I recently decided to try my hand at aquaponics! I’ve been doing regular hydroponics for a little over 10 years, both as a hobby and a job. Hydroponics is the process of growing plants without the use of soil. Instead, you use an inert growing medium and special fertilizers made for hydroponic growth. Another hobby of mine over the last 7 years or so had been keeping tropical fish aquariums. I have a marine (salt water) tank at home and two fresh water tanks at my retail gardening store. So I thought to myself, why not combine the two hobbies? I started reading Aquaponic Gardening by Sylvia Bernstein, and it instantly hooked me. Now, when I get something in my head that I really want to do, I want it done right now. So, an hour later I had a basic DIY aquaponic set up built onto my existing aquarium.
Aquaponics is a type of hydroponic growing in which the fertlizer used is actually generated by the fish themselves with a little help from some beneficial bacteria. There is no need for additional fertilizer. Likewise, the plants then filter out the water by sucking the nutrients out of it and thus negating the need for weekly water changes on your fish tank — a perfect symbiotic relationship.
There are two different types of aquaponics. The type I did is a smaller scale using “pet” fish, but you can also do a larger scale operation in which you not only get fresh produce from your garden but also fresh fish for your dinner table. I was obviously not planning on eating my fish, I’ve grown quite attached to them and yes, they all have names.
Having an existing aquarium was a huge time saver. The tank had been set up in the store for 5 or 6 years at least, so it was well established. A fish tank needs to be “cycled” through a series of biological events in order to be able to sustain life. Fish waste produces ammonia which is toxic to fish, so in an enclosed environment such as a tank, the ammonia levels can rise quickly and endanger the fish. The tank needs time to build up beneficial bacteria which will break the ammonia down into nitrite. Nitrite, however, is actually more toxic to fish than ammonia. Fortunately, a second type of bacteria will develop that will convert the nitrite into nitrate which is not nearly as harmful and is also a fantastic fertilizer. See where I’m going here? These bacteria will develop naturally, it will just take time. Now in a normal fish-only aquarium you would need to remove the nitrate manually by doing weekly water changes. When you add plants into the mix they will take the nitrate out for you and use it to grow.
I’ll walk you through what I set up here at the store. I decided that a basic ebb and flow system would be the easiest. Ebb and flow just means that the grow tray fills up with water and then drains back down into a reservoir, which in this case is the fish tank. I used a white grow tray that’s used for hydroponics (its dimensions are 36-by-8-by-4 inches), a fill and drain kit, which is just a couple of fittings that are used to attach a water pump to, and a 160-gallon-per-hour water pump.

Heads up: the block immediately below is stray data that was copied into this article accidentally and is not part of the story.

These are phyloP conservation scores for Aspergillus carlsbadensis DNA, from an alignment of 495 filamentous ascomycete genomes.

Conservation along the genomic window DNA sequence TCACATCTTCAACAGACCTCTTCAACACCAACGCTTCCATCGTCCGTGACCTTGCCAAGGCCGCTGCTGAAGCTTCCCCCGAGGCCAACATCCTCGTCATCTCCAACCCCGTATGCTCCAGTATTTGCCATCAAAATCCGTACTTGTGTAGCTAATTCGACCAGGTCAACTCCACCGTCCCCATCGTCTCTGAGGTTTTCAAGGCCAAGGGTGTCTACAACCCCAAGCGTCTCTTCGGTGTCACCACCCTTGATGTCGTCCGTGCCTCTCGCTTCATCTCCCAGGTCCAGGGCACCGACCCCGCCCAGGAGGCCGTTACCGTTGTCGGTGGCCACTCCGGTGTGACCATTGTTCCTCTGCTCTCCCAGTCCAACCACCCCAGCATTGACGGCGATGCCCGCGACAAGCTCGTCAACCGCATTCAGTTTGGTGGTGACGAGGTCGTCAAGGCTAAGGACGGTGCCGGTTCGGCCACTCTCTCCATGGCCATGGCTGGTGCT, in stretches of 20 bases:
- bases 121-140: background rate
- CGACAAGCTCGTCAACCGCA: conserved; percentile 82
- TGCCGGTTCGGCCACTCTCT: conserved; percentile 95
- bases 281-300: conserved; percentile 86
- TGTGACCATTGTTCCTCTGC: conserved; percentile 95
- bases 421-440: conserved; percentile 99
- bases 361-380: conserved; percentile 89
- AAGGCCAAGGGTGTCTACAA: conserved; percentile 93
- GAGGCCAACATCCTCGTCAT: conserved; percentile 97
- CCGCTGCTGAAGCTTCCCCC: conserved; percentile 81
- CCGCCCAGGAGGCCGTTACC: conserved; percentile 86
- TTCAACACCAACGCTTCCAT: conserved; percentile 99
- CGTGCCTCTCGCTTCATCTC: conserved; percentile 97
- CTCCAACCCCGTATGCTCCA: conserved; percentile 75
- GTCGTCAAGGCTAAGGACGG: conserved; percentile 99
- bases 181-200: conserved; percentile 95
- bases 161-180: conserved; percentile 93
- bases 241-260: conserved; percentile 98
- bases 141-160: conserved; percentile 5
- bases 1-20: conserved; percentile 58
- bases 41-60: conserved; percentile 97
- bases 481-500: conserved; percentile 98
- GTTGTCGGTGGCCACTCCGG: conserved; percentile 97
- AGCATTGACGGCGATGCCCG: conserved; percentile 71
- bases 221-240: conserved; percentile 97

I drilled two 1-1/4-inch holes side-by-side in the grow tray with a hole saw and attached the fill and drain fittings. The taller of the two fittings is the overflow, which keeps the water from overflowing the tray, and the shorter is the fill. I used a length of 1/2-inch vinyl tubing to attach the pump to the fill fitting and placed the pump in the tank. Now, I was lucky in the fact that there was a large plant shelf right next to the tank already, so I just pulled it closer and put the grow tray on it. I had to raise the tray with a cinder block to get it higher than the top of the tank and on a slight angle so the water would flow back down into the tank via gravity. You could just as easily place the tray directly on top of the tank.
I had already had some basil seedlings ready to go that I had started weeks before in rockwool (an inert medium) so since I wanted instant results, I went with basil — Sunleaves Rocks was my medium of choice.
I filled the bottom of the tray, placed my basil seedlings in, spaced about 8 inches apart, and filled in the rest of the tray with the rocks. I plugged the pump into a standard timer and set it to flood the tray for 15 minutes every hour. Then I grabbed some red worms out of our worm composting bin, about a handful, and added them to the grow tray. The purpose for this was that the worms will eat any solid fish waste that gets pumped up into the tray and convert it to worm castings (another fabulous fertilizer). I hung a high-output fluorescent light over the tray and voila, I was done!
In order to keep the fish, plants and bacteria happy the pH of the water must be kept between 6.8 and 7.0. If it gets much lower than that, the bacteria will suffer and slow the conversion of ammonia and nitrite. Much above and the plants won’t be able to absorb the nutrients needed to develop and grow. PH regulator solutions made for hydroponics should do the trick. Just remember not to adjust the PH more than .2 degrees in a 24 hour period or the fish will suffer.